AUTHOR Alex Anglesey tells the story of Lord William Paget, founder of the family who became the Earls of Uxbridge in his new book, The Great Survivor of the Tudor Age.

Like Cromwell and Wolsey before him, William Paget came from nowhere to become one of Henry VIII's most powerful 'new men'.

He had the king's ear in Henry's later years, was the key player in drafting his will ( was it a forgery?) and in enabling Somerset to become Lord Protector in the reign of the boy king, Edward VI. For a while, he was Somerset's right-hand man.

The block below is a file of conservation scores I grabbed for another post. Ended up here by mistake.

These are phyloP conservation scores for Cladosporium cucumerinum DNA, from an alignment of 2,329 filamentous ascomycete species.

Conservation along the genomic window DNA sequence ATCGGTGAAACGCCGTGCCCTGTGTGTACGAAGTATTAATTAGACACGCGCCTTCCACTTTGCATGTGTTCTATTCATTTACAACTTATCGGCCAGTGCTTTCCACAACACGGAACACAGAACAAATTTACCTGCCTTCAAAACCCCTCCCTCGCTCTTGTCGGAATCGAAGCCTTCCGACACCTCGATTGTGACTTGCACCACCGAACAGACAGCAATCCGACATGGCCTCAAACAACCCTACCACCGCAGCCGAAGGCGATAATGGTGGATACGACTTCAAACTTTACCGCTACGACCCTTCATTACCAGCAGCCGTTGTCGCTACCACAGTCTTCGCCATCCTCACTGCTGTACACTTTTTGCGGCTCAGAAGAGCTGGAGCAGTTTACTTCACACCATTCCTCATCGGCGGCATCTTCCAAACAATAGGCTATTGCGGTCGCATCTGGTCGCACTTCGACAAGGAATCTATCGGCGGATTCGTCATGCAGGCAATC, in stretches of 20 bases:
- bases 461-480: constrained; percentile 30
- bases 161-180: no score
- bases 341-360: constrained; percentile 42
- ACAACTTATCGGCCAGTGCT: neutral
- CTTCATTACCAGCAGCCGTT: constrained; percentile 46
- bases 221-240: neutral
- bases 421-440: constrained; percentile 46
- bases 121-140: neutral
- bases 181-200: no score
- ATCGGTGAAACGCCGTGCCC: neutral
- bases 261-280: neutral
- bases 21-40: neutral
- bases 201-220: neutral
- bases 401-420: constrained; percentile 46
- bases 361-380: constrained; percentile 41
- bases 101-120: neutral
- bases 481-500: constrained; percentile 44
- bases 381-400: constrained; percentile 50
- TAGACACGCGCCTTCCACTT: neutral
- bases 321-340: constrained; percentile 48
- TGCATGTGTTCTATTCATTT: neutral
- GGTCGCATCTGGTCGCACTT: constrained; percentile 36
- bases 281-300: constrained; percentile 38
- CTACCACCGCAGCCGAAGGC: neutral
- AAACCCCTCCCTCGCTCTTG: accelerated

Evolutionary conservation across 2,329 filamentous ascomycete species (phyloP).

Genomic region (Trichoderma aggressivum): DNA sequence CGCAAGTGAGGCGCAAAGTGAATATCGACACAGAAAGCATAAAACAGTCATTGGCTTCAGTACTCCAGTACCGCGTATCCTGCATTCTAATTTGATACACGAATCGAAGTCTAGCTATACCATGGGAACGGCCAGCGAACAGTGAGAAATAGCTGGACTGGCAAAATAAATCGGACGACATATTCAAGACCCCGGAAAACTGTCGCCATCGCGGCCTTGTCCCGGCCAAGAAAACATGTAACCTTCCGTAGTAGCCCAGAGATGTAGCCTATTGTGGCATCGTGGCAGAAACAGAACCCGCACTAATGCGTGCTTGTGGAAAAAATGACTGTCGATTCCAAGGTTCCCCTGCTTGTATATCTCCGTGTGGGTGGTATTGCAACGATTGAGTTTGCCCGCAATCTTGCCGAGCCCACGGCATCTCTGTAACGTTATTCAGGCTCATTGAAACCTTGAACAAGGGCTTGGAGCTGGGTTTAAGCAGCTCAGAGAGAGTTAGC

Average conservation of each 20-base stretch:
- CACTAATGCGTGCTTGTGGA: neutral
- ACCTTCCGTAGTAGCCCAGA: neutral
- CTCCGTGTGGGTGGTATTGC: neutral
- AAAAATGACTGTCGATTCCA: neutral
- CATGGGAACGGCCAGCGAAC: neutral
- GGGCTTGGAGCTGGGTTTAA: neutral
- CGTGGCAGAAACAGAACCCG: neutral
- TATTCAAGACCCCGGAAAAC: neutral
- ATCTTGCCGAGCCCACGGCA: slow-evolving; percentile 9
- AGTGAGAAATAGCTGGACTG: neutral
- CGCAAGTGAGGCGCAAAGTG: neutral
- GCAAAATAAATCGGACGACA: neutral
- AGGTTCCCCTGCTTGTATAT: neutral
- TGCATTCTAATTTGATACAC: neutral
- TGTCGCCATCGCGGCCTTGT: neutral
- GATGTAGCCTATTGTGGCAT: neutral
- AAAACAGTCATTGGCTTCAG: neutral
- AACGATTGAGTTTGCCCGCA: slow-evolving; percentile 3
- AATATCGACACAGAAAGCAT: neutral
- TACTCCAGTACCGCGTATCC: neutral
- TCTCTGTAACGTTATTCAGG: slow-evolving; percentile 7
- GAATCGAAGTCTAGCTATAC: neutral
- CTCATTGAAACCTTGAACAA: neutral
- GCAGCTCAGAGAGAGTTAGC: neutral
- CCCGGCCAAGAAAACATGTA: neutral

When Somerset fell, Paget was imprisoned in the Tower and nearly executed. But he survived and regained power.

He had a major role in delivering the Crown to the Catholic Queen Mary, and in arranging her marriage to Philip II of Spain.

He kept in with the Protestant Princess Elizabeth and survived to have influence when she came to the throne.

From records of the mansion he built close to today's Heathrow Airport, a picture has been created of life in a Tudor household. The gatehouse can still be seen today

The story is partly told from previously unexamined family letters.

Alex Anglesey is a descendant of Lord William, who worked in publishing before mainly now painting landscapes in oils under the name of Alex Uxbridge.

The Great Survivor of the Tudor Age by Alex Anglesey, Pen & Sword Books.